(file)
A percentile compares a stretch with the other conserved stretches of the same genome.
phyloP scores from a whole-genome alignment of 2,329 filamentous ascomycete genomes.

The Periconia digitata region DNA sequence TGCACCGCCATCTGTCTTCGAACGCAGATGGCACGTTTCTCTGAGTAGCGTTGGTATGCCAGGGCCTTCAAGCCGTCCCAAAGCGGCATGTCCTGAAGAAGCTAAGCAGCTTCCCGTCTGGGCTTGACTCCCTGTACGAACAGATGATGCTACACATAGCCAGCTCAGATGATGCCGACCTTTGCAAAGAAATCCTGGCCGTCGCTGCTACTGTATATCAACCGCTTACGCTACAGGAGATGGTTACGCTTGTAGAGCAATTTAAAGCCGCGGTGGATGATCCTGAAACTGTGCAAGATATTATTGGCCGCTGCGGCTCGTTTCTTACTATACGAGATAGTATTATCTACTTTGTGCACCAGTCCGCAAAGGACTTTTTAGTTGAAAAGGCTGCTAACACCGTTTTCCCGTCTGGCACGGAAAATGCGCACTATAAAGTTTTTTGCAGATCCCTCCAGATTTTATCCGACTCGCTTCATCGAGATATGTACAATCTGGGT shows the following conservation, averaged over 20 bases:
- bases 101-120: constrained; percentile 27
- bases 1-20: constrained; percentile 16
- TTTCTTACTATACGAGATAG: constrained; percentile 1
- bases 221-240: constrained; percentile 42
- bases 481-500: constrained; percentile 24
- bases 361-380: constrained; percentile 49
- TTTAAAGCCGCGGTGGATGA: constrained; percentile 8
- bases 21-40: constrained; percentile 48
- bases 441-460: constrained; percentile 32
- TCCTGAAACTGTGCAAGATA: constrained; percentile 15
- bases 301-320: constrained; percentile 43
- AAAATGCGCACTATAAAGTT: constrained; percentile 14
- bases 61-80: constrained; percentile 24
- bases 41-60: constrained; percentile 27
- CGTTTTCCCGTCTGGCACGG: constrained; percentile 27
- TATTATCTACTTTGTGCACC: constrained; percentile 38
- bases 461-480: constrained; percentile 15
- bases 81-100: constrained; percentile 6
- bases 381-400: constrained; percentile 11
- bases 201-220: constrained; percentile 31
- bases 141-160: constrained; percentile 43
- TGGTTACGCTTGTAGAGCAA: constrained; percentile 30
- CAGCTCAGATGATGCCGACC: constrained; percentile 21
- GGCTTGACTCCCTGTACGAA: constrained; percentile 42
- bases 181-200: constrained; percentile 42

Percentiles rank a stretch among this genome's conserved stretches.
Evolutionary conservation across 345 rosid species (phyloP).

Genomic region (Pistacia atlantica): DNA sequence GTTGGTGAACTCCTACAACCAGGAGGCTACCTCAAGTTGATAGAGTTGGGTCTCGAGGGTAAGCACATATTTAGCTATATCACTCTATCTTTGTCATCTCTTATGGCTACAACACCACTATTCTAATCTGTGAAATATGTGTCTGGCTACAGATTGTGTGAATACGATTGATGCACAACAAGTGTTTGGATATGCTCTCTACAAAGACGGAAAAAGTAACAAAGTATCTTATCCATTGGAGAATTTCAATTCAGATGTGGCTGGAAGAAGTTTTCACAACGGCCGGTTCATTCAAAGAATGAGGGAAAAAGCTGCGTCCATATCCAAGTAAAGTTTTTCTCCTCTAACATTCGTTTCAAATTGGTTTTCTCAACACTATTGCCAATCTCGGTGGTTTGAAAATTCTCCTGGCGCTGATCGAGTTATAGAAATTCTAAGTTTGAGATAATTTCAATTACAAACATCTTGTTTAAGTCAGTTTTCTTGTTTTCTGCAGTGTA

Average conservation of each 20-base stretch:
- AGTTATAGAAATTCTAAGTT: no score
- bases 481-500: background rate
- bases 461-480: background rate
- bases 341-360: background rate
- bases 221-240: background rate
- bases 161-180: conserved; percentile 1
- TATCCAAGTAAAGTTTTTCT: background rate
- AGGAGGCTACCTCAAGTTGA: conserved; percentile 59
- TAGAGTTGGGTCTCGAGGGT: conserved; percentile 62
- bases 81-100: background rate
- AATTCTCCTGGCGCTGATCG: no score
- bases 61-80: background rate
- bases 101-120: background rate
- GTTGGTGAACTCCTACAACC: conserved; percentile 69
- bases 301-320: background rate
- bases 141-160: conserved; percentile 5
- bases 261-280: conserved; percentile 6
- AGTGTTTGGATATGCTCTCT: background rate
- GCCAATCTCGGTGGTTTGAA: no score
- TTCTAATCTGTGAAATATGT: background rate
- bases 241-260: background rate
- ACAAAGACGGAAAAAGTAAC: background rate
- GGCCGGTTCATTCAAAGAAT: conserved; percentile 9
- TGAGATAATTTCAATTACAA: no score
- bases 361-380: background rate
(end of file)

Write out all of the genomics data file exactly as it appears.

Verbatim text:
A percentile compares a stretch with the other conserved stretches of the same genome.
phyloP scores from a whole-genome alignment of 2,329 filamentous ascomycete genomes.

The Periconia digitata region DNA sequence TGCACCGCCATCTGTCTTCGAACGCAGATGGCACGTTTCTCTGAGTAGCGTTGGTATGCCAGGGCCTTCAAGCCGTCCCAAAGCGGCATGTCCTGAAGAAGCTAAGCAGCTTCCCGTCTGGGCTTGACTCCCTGTACGAACAGATGATGCTACACATAGCCAGCTCAGATGATGCCGACCTTTGCAAAGAAATCCTGGCCGTCGCTGCTACTGTATATCAACCGCTTACGCTACAGGAGATGGTTACGCTTGTAGAGCAATTTAAAGCCGCGGTGGATGATCCTGAAACTGTGCAAGATATTATTGGCCGCTGCGGCTCGTTTCTTACTATACGAGATAGTATTATCTACTTTGTGCACCAGTCCGCAAAGGACTTTTTAGTTGAAAAGGCTGCTAACACCGTTTTCCCGTCTGGCACGGAAAATGCGCACTATAAAGTTTTTTGCAGATCCCTCCAGATTTTATCCGACTCGCTTCATCGAGATATGTACAATCTGGGT shows the following conservation, averaged over 20 bases:
- bases 101-120: constrained; percentile 27
- bases 1-20: constrained; percentile 16
- TTTCTTACTATACGAGATAG: constrained; percentile 1
- bases 221-240: constrained; percentile 42
- bases 481-500: constrained; percentile 24
- bases 361-380: constrained; percentile 49
- TTTAAAGCCGCGGTGGATGA: constrained; percentile 8
- bases 21-40: constrained; percentile 48
- bases 441-460: constrained; percentile 32
- TCCTGAAACTGTGCAAGATA: constrained; percentile 15
- bases 301-320: constrained; percentile 43
- AAAATGCGCACTATAAAGTT: constrained; percentile 14
- bases 61-80: constrained; percentile 24
- bases 41-60: constrained; percentile 27
- CGTTTTCCCGTCTGGCACGG: constrained; percentile 27
- TATTATCTACTTTGTGCACC: constrained; percentile 38
- bases 461-480: constrained; percentile 15
- bases 81-100: constrained; percentile 6
- bases 381-400: constrained; percentile 11
- bases 201-220: constrained; percentile 31
- bases 141-160: constrained; percentile 43
- TGGTTACGCTTGTAGAGCAA: constrained; percentile 30
- CAGCTCAGATGATGCCGACC: constrained; percentile 21
- GGCTTGACTCCCTGTACGAA: constrained; percentile 42
- bases 181-200: constrained; percentile 42

Percentiles rank a stretch among this genome's conserved stretches.
Evolutionary conservation across 345 rosid species (phyloP).

Genomic region (Pistacia atlantica): DNA sequence GTTGGTGAACTCCTACAACCAGGAGGCTACCTCAAGTTGATAGAGTTGGGTCTCGAGGGTAAGCACATATTTAGCTATATCACTCTATCTTTGTCATCTCTTATGGCTACAACACCACTATTCTAATCTGTGAAATATGTGTCTGGCTACAGATTGTGTGAATACGATTGATGCACAACAAGTGTTTGGATATGCTCTCTACAAAGACGGAAAAAGTAACAAAGTATCTTATCCATTGGAGAATTTCAATTCAGATGTGGCTGGAAGAAGTTTTCACAACGGCCGGTTCATTCAAAGAATGAGGGAAAAAGCTGCGTCCATATCCAAGTAAAGTTTTTCTCCTCTAACATTCGTTTCAAATTGGTTTTCTCAACACTATTGCCAATCTCGGTGGTTTGAAAATTCTCCTGGCGCTGATCGAGTTATAGAAATTCTAAGTTTGAGATAATTTCAATTACAAACATCTTGTTTAAGTCAGTTTTCTTGTTTTCTGCAGTGTA

Average conservation of each 20-base stretch:
- AGTTATAGAAATTCTAAGTT: no score
- bases 481-500: background rate
- bases 461-480: background rate
- bases 341-360: background rate
- bases 221-240: background rate
- bases 161-180: conserved; percentile 1
- TATCCAAGTAAAGTTTTTCT: background rate
- AGGAGGCTACCTCAAGTTGA: conserved; percentile 59
- TAGAGTTGGGTCTCGAGGGT: conserved; percentile 62
- bases 81-100: background rate
- AATTCTCCTGGCGCTGATCG: no score
- bases 61-80: background rate
- bases 101-120: background rate
- GTTGGTGAACTCCTACAACC: conserved; percentile 69
- bases 301-320: background rate
- bases 141-160: conserved; percentile 5
- bases 261-280: conserved; percentile 6
- AGTGTTTGGATATGCTCTCT: background rate
- GCCAATCTCGGTGGTTTGAA: no score
- TTCTAATCTGTGAAATATGT: background rate
- bases 241-260: background rate
- ACAAAGACGGAAAAAGTAAC: background rate
- GGCCGGTTCATTCAAAGAAT: conserved; percentile 9
- TGAGATAATTTCAATTACAA: no score
- bases 361-380: background rate